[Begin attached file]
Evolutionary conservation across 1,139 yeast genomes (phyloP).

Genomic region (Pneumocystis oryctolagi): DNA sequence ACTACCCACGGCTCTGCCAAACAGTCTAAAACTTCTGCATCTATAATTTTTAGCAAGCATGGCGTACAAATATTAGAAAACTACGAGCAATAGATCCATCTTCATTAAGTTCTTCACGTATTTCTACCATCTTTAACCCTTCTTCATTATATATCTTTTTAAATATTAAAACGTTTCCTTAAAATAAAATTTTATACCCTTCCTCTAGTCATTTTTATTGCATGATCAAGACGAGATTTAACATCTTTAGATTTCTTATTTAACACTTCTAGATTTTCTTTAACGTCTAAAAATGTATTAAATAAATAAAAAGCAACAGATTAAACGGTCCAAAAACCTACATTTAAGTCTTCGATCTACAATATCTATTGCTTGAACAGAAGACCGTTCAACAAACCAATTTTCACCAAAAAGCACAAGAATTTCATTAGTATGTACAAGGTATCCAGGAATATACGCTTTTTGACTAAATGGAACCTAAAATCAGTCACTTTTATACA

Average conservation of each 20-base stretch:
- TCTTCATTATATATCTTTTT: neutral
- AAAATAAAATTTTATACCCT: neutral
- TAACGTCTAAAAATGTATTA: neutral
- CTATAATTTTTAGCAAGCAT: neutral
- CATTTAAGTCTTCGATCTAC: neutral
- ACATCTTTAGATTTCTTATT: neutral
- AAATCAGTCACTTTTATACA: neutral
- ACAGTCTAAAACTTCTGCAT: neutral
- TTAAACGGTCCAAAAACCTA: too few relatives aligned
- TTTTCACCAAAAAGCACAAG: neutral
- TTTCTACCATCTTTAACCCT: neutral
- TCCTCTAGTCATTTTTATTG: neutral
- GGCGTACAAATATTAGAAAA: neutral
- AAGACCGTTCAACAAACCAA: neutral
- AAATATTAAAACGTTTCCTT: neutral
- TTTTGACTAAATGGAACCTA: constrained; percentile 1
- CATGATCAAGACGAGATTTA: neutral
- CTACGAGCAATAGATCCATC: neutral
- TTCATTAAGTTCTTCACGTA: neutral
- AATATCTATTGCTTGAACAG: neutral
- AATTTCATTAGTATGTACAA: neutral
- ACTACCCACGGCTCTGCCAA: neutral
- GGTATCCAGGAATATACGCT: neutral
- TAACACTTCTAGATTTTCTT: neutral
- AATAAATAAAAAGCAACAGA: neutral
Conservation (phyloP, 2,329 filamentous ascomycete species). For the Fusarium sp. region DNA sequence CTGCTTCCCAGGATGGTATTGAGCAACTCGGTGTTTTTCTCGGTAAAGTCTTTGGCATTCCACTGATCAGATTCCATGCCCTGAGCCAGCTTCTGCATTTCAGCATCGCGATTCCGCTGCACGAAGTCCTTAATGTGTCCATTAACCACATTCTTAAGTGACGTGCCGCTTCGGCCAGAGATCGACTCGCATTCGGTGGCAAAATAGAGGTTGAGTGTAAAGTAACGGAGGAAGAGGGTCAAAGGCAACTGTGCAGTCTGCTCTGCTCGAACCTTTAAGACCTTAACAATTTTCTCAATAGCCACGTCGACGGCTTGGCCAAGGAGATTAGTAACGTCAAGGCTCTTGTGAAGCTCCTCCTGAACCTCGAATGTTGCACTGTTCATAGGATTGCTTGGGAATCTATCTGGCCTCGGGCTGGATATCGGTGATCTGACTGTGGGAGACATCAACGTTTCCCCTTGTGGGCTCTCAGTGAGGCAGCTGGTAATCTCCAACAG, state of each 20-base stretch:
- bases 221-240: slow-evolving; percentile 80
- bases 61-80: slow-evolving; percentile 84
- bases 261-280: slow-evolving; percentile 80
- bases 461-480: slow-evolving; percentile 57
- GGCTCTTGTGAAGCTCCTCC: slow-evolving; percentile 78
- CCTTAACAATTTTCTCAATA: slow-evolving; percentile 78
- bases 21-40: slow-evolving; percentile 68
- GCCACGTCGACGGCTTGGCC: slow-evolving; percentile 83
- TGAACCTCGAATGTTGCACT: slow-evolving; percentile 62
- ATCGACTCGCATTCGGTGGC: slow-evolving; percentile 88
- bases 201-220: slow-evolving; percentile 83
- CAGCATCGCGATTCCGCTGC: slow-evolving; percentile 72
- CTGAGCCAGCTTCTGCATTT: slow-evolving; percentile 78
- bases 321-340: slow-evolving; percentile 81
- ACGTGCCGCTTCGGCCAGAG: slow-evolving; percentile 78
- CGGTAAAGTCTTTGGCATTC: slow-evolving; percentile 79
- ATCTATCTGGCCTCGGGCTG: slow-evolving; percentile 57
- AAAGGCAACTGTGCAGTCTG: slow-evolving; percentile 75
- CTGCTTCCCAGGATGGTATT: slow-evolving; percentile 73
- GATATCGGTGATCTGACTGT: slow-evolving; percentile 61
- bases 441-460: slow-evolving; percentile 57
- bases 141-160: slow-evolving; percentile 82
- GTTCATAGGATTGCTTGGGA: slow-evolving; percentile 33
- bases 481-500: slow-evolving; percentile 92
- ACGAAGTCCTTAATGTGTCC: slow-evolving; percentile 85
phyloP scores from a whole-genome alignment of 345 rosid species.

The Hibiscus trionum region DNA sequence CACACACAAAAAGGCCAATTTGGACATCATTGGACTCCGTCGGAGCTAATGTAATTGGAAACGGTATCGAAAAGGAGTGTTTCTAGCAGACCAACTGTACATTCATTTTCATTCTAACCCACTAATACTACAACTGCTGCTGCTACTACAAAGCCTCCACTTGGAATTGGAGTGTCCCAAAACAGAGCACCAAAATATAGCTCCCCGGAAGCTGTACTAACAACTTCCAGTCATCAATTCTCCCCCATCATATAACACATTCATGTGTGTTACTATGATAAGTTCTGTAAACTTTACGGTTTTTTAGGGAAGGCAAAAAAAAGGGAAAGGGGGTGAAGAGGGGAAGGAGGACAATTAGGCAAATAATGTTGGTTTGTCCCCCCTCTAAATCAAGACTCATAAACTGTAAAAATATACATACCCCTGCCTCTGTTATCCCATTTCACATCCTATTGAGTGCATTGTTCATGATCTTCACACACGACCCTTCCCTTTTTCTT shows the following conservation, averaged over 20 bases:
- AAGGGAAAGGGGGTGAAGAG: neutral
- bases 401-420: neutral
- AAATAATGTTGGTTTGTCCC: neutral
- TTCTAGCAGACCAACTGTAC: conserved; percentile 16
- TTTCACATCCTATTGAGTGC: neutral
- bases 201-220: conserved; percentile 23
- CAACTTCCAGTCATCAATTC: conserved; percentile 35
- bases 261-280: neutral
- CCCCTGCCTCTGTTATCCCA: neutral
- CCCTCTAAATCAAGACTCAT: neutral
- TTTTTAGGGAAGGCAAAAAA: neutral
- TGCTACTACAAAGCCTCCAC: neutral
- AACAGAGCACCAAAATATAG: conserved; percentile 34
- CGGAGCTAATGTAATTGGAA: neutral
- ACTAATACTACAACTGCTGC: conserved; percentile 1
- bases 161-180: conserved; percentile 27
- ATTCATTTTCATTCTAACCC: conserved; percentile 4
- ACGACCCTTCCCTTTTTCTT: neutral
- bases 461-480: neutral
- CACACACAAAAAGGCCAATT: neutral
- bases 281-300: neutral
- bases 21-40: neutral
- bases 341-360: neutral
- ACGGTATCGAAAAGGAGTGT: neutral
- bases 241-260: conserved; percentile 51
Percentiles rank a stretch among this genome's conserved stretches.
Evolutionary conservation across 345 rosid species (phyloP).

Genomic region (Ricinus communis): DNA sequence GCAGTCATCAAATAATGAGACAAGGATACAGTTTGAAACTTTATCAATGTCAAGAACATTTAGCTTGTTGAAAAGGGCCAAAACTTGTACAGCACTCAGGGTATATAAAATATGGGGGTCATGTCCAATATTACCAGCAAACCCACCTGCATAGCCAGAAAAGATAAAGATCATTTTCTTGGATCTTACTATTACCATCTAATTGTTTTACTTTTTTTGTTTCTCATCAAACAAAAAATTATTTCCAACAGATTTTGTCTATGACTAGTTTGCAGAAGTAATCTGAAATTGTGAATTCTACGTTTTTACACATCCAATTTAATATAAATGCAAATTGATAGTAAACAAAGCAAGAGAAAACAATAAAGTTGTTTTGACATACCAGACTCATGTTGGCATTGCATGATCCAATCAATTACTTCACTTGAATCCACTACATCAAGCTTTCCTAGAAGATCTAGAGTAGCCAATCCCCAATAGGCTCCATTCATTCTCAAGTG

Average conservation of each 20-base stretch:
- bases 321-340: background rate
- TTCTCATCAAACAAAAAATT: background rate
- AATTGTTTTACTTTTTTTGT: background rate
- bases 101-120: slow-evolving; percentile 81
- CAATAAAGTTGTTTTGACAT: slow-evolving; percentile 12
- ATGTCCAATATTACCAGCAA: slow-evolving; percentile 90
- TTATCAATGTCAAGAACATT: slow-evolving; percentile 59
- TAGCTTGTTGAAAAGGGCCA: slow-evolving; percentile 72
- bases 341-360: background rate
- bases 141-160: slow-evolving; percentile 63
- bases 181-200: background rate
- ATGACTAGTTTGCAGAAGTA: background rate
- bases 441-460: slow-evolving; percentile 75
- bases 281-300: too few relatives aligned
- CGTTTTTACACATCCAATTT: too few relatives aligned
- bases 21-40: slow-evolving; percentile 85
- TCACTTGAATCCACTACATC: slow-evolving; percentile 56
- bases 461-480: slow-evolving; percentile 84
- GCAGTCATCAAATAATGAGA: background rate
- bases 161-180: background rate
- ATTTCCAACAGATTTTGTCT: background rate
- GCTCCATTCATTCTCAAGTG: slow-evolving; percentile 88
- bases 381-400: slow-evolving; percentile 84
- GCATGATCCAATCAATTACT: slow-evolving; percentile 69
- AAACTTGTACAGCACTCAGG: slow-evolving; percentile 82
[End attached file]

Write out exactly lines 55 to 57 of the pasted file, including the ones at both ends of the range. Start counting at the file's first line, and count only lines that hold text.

phyloP scores from a whole-genome alignment of 345 rosid species.

The Hibiscus trionum region DNA sequence CACACACAAAAAGGCCAATTTGGACATCATTGGACTCCGTCGGAGCTAATGTAATTGGAAACGGTATCGAAAAGGAGTGTTTCTAGCAGACCAACTGTACATTCATTTTCATTCTAACCCACTAATACTACAACTGCTGCTGCTACTACAAAGCCTCCACTTGGAATTGGAGTGTCCCAAAACAGAGCACCAAAATATAGCTCCCCGGAAGCTGTACTAACAACTTCCAGTCATCAATTCTCCCCCATCATATAACACATTCATGTGTGTTACTATGATAAGTTCTGTAAACTTTACGGTTTTTTAGGGAAGGCAAAAAAAAGGGAAAGGGGGTGAAGAGGGGAAGGAGGACAATTAGGCAAATAATGTTGGTTTGTCCCCCCTCTAAATCAAGACTCATAAACTGTAAAAATATACATACCCCTGCCTCTGTTATCCCATTTCACATCCTATTGAGTGCATTGTTCATGATCTTCACACACGACCCTTCCCTTTTTCTT shows the following conservation, averaged over 20 bases:
- AAGGGAAAGGGGGTGAAGAG: neutral